Basslines and Protest Signs Part 62: Let’s Talk About Kamala

By | November 11, 2020 at 1:00 PM
Kamala Harris (photo: Gage Skidmore)

OHTHANKCHRIST! Trump might be rolling around on the floor like a kid who just had his Nintendo taken away, but we now know that Joe Biden will be President of these United States on January 20. I’m not going to pretend to be impartial 62 columns in — excuse the first-person writing and naughty language but I am fucking delighted, relieved, and honestly astounded that 70 million people still voted for Trump. 75 million people voted for the President Elect, which is a record. But 70 million for Trump is the second most votes for a presidential candidate in US history. That is something that Joe Biden and the Democrats are going to have
to address.

But let’s allow ourselves a moment to forget about Trump and focus on the fact that Kamala Harris has become the first woman on a successful presidential ticket in American history. We shouldn’t allow that momentous event to be overshadowed by Trump’s nonsense — Harris deserves this moment.

We also should never forget the misogynistic, racist, vile rhetoric that she has dealt with on the way to victory. We likely won’t be able to — the noise will only amplify when she enters the White House in January. The rhetoric wasn’t particularly surprising — four years ago, Hillary Clinton was faced with similarly disgusting sexist poison. As a woman of color, it was amped up for Harris. 

Whereas Trump’s “locker room talk,” his Stormy Daniels story, and more earned him a “playboy, alpha male” tag, the fact that Harris previously had a consenting relationship with former mayor of San Francisco Willie Brown resulted in loud proclamations that she had “slept her way to the top.” This is demonstrably disgusting and clearly misogynistic. Women simply have to deal with a different level of bullshit than men do. 

Meanwhile, right wingers are keen to point out that she’s not Black, that she’s faking, etc. With a Jamaican dad and Indian mom, Harris is perfectly justified referring to herself as both. We know that but the racists don’t. So fuck ’em.

Faced with that, Harris’ victory is enormous. Representation is important; Harris simultaneously becomes the second person of color to win a presidential ticket (top or bottom), the first woman, the first woman of color — it’s a moment we can look upon with pride, even while the world burns around us.

Let’s also look ahead to the Georgia Senate run-offs scheduled for January 5, and keep our collective feet on the gas. At the time of writing, Biden has a lead of over 10,000 in Georgia and, while there will be a recount, that should be a large enough lead to carry that state at the top of the ticket. But importantly, both Raphael Warnock and Jon Ossoff will be striving to take the senate for the Democrats (if the number of seats is equal, the vice president is the tie breaker).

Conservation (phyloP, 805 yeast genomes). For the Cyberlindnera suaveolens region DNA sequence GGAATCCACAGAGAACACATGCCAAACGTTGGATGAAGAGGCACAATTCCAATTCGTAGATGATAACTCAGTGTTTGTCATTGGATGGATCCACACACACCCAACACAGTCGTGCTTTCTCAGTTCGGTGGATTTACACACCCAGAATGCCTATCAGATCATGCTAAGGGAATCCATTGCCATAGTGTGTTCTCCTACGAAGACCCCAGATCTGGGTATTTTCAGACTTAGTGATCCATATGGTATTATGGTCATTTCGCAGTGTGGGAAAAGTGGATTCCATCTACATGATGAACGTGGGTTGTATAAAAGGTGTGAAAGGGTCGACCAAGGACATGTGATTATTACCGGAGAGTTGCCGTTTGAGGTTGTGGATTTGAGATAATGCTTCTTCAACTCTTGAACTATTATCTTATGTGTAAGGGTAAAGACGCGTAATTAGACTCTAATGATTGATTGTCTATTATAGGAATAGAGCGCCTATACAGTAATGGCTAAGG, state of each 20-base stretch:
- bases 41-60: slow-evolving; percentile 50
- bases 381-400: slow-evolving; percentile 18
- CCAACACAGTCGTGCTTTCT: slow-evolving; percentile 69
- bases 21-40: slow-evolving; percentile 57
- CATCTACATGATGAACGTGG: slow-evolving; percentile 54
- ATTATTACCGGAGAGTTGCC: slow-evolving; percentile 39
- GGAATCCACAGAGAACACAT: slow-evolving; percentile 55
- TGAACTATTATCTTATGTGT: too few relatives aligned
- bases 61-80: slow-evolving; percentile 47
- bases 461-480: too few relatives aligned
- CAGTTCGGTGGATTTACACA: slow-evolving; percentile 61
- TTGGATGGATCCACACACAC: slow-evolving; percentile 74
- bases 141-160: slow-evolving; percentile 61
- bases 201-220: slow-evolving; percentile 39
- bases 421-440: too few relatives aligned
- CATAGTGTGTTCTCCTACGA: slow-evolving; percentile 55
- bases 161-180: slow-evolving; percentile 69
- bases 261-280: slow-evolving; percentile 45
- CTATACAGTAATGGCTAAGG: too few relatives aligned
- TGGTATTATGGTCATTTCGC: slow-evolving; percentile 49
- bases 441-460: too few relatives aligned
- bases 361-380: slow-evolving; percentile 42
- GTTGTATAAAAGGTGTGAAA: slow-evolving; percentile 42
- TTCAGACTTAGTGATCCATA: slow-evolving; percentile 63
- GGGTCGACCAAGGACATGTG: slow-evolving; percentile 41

You don’t have to live in Georgia to canvas for Georgia, so I’m urging people to volunteer. I know, we’re all exhausted. But this big effort could make it much easier for President-Elect Biden and Vice President-Elect Harris to get shit done. 

So let’s look at the musicians who are celebrating. It always feels like most (not all, but most) people within the artistic community are on the left, but it’s still fun to hear tham celebrate.

Demi Lovato posted on Instagram, “Our 46th president, Joe Biden!!!! I’ve been waiting to post this photo because I knew deep down you would be our next president. Today we celebrate the millions of Americans who overcame barriers to the ballot box, mobilized their communities, and voted in record-breaking numbers. This was OUR election and WE WON TOGETHER. There’s still a lot of work to be done, but today we will celebrate each other.”

Meanwhile, Lizzo said: “There are few times in this country where I’m hopeful. It feels like every time I’m hopeful, it gets taken away for me. And this time I was hopeful and I was scared and I think Trump is out of office.” In her caption, she wrote: “Let’s get to work, America. It’s time to hold the people in charge
accountable. It’s time for them to listen. And it’s time for actual change in our policies and practices.” 

It wasn’t just contemporary artists either, with Rolling Stone Mick Jagger tweeting, “I’m so looking forward to coming back to an America free of harsh words and name-calling and be amongst people who I know have common ground and harmony. It’s a challenge but it can be done!”

“I can’t forgive. I won’t forget,” wrote Anti-Flag.

Rage Against the Machine guitarist Tom Morello reposted a video from the night before Trump’s inauguration four years ago. “Welcome brothers and sisters to the anti-inaugural ball,” he said back then. “Tonight is a celebration of resistance. Now is not the time to agonize, now is the time to organize.” He goes on to suggest ways to resist and drive out the Trump and Pence regime. It worked.

English folk rocker Billy Bragg was quick to point out to those who believe there’s no real difference between Trump and Biden that the Muslim ban will be lifted on January 20. Bragg also got time to chuckle about the fact that the defeated Republican candidate for the Arizona House of Representatives is also called Billy Bragg and that has caused some confusion with Google searches.

But wait, we’re all dying to know what Ted Nugent, Kid Rock and that guy from Trapt have to say, right?

Just kidding. Screw ’em.